IF AT first you don’t succeed, propose to one of the other sisters. This was the main lesson I took from the latest film version of Little Women. It being Christmas, and having encouraged my ten-year-old daughter to read the book, I trotted on down to the cinema, with grandparents and daughter, to see what all the fuss was about.
It is true that the latest Little Women breaks all my film-going rules. It has nearly an all-female cast, it is made after 2000 and the reviews told me it was a ‘feminist remake’, but despite this I enjoyed it.
There really is only so much damage they can do to a classic set during the American Civil War, and I thought I should see this film before some bright spark has the idea of making Little Trans Women, or Little Women and the City and have them romping with different men every night of the week. I was pleasantly surprised. It was beautifully made, the acting was convincing and moving and I cried at all the parts normal people should cry at.
However, I did ask myself the usual question. If Jo was never going to marry Laurie, why does she spend most of her teenage years leading him on, at a time when spending inordinate amounts of time with a young man did indeed mean you would marry him? Why does she lead this chap on when she believes in her heart of hearts that should they get married that it would be a disaster and ‘they would wish they had never done it’? (A very similar response was used, if memory serves, by Anne of Green Gables when she first rejects Gilbert Blythe.)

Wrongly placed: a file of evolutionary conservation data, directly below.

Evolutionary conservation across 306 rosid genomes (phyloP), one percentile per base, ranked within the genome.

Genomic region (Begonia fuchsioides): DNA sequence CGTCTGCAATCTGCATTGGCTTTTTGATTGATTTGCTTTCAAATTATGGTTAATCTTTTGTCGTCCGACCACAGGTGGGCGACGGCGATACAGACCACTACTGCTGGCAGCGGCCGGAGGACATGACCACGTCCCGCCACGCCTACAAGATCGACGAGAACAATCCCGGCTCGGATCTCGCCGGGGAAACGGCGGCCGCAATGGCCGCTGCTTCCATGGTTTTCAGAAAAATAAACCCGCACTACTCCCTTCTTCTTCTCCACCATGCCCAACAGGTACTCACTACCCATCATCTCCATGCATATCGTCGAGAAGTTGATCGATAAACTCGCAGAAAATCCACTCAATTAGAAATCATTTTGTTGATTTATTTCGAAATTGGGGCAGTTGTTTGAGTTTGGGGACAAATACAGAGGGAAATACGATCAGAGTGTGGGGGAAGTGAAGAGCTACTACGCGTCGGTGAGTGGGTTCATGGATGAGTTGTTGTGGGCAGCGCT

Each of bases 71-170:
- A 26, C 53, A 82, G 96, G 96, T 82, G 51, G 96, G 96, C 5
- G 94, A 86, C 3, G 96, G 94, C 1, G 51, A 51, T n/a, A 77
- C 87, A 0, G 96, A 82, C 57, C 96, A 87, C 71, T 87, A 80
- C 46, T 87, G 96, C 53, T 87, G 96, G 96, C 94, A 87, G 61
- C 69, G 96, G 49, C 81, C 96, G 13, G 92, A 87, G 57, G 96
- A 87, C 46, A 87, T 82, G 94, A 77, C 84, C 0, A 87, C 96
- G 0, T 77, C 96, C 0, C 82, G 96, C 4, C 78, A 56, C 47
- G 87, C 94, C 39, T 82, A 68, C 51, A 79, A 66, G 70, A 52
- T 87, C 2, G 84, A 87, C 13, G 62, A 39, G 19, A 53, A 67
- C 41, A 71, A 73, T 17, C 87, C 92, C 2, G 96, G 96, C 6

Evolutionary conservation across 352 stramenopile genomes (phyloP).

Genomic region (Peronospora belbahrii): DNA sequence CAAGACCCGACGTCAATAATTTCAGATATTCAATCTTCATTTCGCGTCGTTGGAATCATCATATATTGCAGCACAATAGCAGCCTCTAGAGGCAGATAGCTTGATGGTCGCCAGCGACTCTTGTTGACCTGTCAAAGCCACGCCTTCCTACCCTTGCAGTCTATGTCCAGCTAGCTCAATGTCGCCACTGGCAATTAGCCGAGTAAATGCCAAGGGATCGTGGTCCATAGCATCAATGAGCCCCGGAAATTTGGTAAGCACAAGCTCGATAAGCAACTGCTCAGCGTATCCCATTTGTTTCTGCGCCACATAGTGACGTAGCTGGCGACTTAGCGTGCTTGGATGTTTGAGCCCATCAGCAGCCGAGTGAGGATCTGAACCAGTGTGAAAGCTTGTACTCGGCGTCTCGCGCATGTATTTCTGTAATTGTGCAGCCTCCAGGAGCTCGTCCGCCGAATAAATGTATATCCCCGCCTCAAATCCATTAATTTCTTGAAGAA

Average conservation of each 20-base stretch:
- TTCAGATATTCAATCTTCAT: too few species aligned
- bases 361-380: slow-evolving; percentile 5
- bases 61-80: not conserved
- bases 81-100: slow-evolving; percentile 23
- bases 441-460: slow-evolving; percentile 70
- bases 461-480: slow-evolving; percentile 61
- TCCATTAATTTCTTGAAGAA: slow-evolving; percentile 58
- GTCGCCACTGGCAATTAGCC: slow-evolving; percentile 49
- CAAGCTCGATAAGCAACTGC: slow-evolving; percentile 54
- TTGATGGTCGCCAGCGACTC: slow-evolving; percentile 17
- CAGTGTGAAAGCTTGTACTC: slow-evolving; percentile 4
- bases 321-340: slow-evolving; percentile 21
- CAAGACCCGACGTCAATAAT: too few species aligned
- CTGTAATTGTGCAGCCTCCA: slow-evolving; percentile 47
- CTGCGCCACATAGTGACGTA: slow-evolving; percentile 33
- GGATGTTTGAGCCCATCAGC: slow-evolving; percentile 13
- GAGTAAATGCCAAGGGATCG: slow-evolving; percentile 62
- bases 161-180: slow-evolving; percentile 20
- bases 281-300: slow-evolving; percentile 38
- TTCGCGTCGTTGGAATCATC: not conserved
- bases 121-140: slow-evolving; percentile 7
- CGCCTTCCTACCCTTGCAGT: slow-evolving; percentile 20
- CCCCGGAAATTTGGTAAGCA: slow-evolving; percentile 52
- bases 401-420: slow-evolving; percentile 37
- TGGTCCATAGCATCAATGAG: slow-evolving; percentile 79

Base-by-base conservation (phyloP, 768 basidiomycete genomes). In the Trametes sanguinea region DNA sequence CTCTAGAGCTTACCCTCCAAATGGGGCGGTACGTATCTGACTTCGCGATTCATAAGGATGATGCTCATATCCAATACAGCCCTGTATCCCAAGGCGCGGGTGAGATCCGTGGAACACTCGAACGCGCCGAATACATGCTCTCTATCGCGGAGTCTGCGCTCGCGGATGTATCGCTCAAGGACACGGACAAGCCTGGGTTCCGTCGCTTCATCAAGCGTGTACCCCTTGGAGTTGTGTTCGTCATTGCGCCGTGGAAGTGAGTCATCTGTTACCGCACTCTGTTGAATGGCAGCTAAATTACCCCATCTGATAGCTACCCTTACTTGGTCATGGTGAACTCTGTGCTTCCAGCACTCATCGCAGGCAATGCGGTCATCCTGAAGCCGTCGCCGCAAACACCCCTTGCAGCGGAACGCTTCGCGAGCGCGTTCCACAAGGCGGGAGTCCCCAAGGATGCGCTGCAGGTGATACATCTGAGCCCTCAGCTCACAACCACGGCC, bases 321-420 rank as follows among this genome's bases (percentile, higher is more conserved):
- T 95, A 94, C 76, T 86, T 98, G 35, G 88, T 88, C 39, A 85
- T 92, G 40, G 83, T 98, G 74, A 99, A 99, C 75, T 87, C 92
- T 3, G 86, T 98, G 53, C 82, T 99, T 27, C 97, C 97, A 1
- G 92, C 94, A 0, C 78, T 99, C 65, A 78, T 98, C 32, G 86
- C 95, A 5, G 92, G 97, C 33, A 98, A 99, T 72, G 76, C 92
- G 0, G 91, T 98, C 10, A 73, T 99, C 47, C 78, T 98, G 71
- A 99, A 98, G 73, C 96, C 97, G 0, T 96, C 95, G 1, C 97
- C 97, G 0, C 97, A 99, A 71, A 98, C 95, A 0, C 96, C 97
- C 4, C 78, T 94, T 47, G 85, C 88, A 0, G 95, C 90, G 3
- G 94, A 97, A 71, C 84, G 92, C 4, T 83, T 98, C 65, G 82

The same goes for young Amy, who spends months in Paris not only trying to become the best painter there ever was but also trying to secure a marriage proposal from the very wealthy Fred Vaughn, about whom we learn next to nothing in the film (perhaps more is said of him in the novel).
Laurie, smarting from being rejected by Jo, advises Amy not to marry Vaughn because she doesn’t love him. Mmmm, I thought to myself, I would like to see the research on the number of marriage proposals rejected by young women when made by very wealthy men. This, dear reader, is indeed a work of fiction.
Luckily for Amy, however, after she rejects the rich dude, Laurie suddenly realises he is quite in love with her, and although not quite as wealthy as Fred, he is still rich enough for Amy. He proposes and secures her hand in marriage.
Meg, in a previous feminist speech to Laurie, had said she was not ashamed to marry for money, as marriage is always an economic proposition for women. It is not clear if this same calculus also applies to the wealthy Laurie or if we are to forget about this because Amy always had a crush on him. Perhaps Amy is just lucky enough to be able to have her cake and eat it. Amy marries the man she loves who just happens to be wealthy. How convenient!
So there we have it. It is still an acceptable literary arc for a woman to lead a man on for months, perhaps years, and then when he finally proposes, she is entitled to say, Actually mate, I don’t know what you were thinking. Yes, I took up all your time, energy and devotion but it turns out I am a fickle creature and I don’t fancy you. I mean I like you, or I might love you, but I’m not in love with you, so thanks but no thanks.
At least Anne of Green Gables went on to marry Gilbert Blythe, although only after he came close to death. It also took Darcy two proposals to win Elizabeth’s hand in Pride and Prejudice. But the two little women in Little Women along with that other Irish lass in Brooklyn are the stuff of every mother’s nightmare when it comes to securing her son’s happiness.
How true this is to life, I have my doubts. I certainly know if the gender roles were reversed the man would be considered a cad but when a woman does it, oh, she was just following her heart and if she shatters his to a million little pieces, then so be it.
Little Women: good film, just keep them away from your sons.